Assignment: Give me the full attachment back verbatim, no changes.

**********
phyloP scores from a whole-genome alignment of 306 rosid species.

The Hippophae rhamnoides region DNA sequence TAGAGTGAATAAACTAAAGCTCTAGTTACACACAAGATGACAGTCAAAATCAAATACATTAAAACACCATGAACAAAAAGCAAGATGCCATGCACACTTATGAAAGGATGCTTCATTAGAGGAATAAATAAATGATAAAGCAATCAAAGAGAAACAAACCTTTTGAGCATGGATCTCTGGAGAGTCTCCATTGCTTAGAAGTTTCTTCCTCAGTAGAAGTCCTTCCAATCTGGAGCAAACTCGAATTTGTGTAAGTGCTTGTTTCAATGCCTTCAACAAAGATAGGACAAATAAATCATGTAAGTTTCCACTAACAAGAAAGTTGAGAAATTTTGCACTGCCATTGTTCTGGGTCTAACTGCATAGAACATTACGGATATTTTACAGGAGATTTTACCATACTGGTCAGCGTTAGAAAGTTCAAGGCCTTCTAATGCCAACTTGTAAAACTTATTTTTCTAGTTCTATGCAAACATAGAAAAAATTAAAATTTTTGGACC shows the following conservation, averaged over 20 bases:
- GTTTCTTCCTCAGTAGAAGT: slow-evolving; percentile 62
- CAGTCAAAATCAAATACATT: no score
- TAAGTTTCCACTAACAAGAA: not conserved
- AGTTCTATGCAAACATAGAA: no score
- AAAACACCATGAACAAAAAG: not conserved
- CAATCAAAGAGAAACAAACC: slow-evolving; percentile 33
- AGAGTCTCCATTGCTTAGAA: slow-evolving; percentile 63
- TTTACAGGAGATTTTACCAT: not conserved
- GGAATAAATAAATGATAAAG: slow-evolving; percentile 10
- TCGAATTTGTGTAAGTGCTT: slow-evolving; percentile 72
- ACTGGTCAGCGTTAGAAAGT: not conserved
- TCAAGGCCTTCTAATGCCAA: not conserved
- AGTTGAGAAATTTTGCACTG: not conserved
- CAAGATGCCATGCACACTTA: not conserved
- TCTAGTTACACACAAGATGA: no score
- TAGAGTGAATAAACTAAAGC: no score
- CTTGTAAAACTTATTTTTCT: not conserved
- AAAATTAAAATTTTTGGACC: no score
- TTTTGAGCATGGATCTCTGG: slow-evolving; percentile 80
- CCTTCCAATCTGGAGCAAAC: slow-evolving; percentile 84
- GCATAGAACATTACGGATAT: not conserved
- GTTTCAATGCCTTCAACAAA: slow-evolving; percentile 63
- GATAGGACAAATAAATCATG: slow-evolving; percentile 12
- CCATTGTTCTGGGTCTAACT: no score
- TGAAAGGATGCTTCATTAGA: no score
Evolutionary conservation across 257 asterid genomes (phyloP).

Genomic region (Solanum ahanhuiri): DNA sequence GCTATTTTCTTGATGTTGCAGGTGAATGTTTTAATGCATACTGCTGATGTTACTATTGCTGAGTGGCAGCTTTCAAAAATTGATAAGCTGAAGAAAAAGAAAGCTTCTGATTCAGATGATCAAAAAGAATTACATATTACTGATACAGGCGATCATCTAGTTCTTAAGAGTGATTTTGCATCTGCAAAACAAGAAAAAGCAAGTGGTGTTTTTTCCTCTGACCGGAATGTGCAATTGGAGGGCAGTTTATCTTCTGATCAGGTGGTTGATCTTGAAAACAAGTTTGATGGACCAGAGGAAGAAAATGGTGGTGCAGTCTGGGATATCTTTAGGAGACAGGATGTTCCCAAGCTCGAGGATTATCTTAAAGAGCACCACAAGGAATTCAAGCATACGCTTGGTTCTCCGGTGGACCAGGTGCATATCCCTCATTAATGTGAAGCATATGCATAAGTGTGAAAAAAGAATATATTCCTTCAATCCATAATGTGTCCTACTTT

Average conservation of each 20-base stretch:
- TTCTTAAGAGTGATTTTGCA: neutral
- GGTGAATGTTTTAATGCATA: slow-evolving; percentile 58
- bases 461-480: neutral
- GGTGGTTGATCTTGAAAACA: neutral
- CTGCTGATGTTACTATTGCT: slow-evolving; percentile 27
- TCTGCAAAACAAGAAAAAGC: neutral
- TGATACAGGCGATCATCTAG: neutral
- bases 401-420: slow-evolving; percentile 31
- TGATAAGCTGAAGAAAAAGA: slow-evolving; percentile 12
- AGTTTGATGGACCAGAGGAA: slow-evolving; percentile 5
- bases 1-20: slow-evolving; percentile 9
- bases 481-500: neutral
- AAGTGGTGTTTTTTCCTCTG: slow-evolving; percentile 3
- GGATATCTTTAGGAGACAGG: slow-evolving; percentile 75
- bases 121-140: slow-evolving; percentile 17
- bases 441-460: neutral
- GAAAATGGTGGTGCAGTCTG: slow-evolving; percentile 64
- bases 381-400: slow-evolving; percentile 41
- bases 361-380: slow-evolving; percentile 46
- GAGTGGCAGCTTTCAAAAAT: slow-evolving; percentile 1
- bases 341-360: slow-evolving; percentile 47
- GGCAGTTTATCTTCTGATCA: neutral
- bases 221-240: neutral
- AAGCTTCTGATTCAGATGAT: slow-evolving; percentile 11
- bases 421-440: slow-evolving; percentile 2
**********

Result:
phyloP scores from a whole-genome alignment of 306 rosid species.

The Hippophae rhamnoides region DNA sequence TAGAGTGAATAAACTAAAGCTCTAGTTACACACAAGATGACAGTCAAAATCAAATACATTAAAACACCATGAACAAAAAGCAAGATGCCATGCACACTTATGAAAGGATGCTTCATTAGAGGAATAAATAAATGATAAAGCAATCAAAGAGAAACAAACCTTTTGAGCATGGATCTCTGGAGAGTCTCCATTGCTTAGAAGTTTCTTCCTCAGTAGAAGTCCTTCCAATCTGGAGCAAACTCGAATTTGTGTAAGTGCTTGTTTCAATGCCTTCAACAAAGATAGGACAAATAAATCATGTAAGTTTCCACTAACAAGAAAGTTGAGAAATTTTGCACTGCCATTGTTCTGGGTCTAACTGCATAGAACATTACGGATATTTTACAGGAGATTTTACCATACTGGTCAGCGTTAGAAAGTTCAAGGCCTTCTAATGCCAACTTGTAAAACTTATTTTTCTAGTTCTATGCAAACATAGAAAAAATTAAAATTTTTGGACC shows the following conservation, averaged over 20 bases:
- GTTTCTTCCTCAGTAGAAGT: slow-evolving; percentile 62
- CAGTCAAAATCAAATACATT: no score
- TAAGTTTCCACTAACAAGAA: not conserved
- AGTTCTATGCAAACATAGAA: no score
- AAAACACCATGAACAAAAAG: not conserved
- CAATCAAAGAGAAACAAACC: slow-evolving; percentile 33
- AGAGTCTCCATTGCTTAGAA: slow-evolving; percentile 63
- TTTACAGGAGATTTTACCAT: not conserved
- GGAATAAATAAATGATAAAG: slow-evolving; percentile 10
- TCGAATTTGTGTAAGTGCTT: slow-evolving; percentile 72
- ACTGGTCAGCGTTAGAAAGT: not conserved
- TCAAGGCCTTCTAATGCCAA: not conserved
- AGTTGAGAAATTTTGCACTG: not conserved
- CAAGATGCCATGCACACTTA: not conserved
- TCTAGTTACACACAAGATGA: no score
- TAGAGTGAATAAACTAAAGC: no score
- CTTGTAAAACTTATTTTTCT: not conserved
- AAAATTAAAATTTTTGGACC: no score
- TTTTGAGCATGGATCTCTGG: slow-evolving; percentile 80
- CCTTCCAATCTGGAGCAAAC: slow-evolving; percentile 84
- GCATAGAACATTACGGATAT: not conserved
- GTTTCAATGCCTTCAACAAA: slow-evolving; percentile 63
- GATAGGACAAATAAATCATG: slow-evolving; percentile 12
- CCATTGTTCTGGGTCTAACT: no score
- TGAAAGGATGCTTCATTAGA: no score
Evolutionary conservation across 257 asterid genomes (phyloP).

Genomic region (Solanum ahanhuiri): DNA sequence GCTATTTTCTTGATGTTGCAGGTGAATGTTTTAATGCATACTGCTGATGTTACTATTGCTGAGTGGCAGCTTTCAAAAATTGATAAGCTGAAGAAAAAGAAAGCTTCTGATTCAGATGATCAAAAAGAATTACATATTACTGATACAGGCGATCATCTAGTTCTTAAGAGTGATTTTGCATCTGCAAAACAAGAAAAAGCAAGTGGTGTTTTTTCCTCTGACCGGAATGTGCAATTGGAGGGCAGTTTATCTTCTGATCAGGTGGTTGATCTTGAAAACAAGTTTGATGGACCAGAGGAAGAAAATGGTGGTGCAGTCTGGGATATCTTTAGGAGACAGGATGTTCCCAAGCTCGAGGATTATCTTAAAGAGCACCACAAGGAATTCAAGCATACGCTTGGTTCTCCGGTGGACCAGGTGCATATCCCTCATTAATGTGAAGCATATGCATAAGTGTGAAAAAAGAATATATTCCTTCAATCCATAATGTGTCCTACTTT

Average conservation of each 20-base stretch:
- TTCTTAAGAGTGATTTTGCA: neutral
- GGTGAATGTTTTAATGCATA: slow-evolving; percentile 58
- bases 461-480: neutral
- GGTGGTTGATCTTGAAAACA: neutral
- CTGCTGATGTTACTATTGCT: slow-evolving; percentile 27
- TCTGCAAAACAAGAAAAAGC: neutral
- TGATACAGGCGATCATCTAG: neutral
- bases 401-420: slow-evolving; percentile 31
- TGATAAGCTGAAGAAAAAGA: slow-evolving; percentile 12
- AGTTTGATGGACCAGAGGAA: slow-evolving; percentile 5
- bases 1-20: slow-evolving; percentile 9
- bases 481-500: neutral
- AAGTGGTGTTTTTTCCTCTG: slow-evolving; percentile 3
- GGATATCTTTAGGAGACAGG: slow-evolving; percentile 75
- bases 121-140: slow-evolving; percentile 17
- bases 441-460: neutral
- GAAAATGGTGGTGCAGTCTG: slow-evolving; percentile 64
- bases 381-400: slow-evolving; percentile 41
- bases 361-380: slow-evolving; percentile 46
- GAGTGGCAGCTTTCAAAAAT: slow-evolving; percentile 1
- bases 341-360: slow-evolving; percentile 47
- GGCAGTTTATCTTCTGATCA: neutral
- bases 221-240: neutral
- AAGCTTCTGATTCAGATGAT: slow-evolving; percentile 11
- bases 421-440: slow-evolving; percentile 2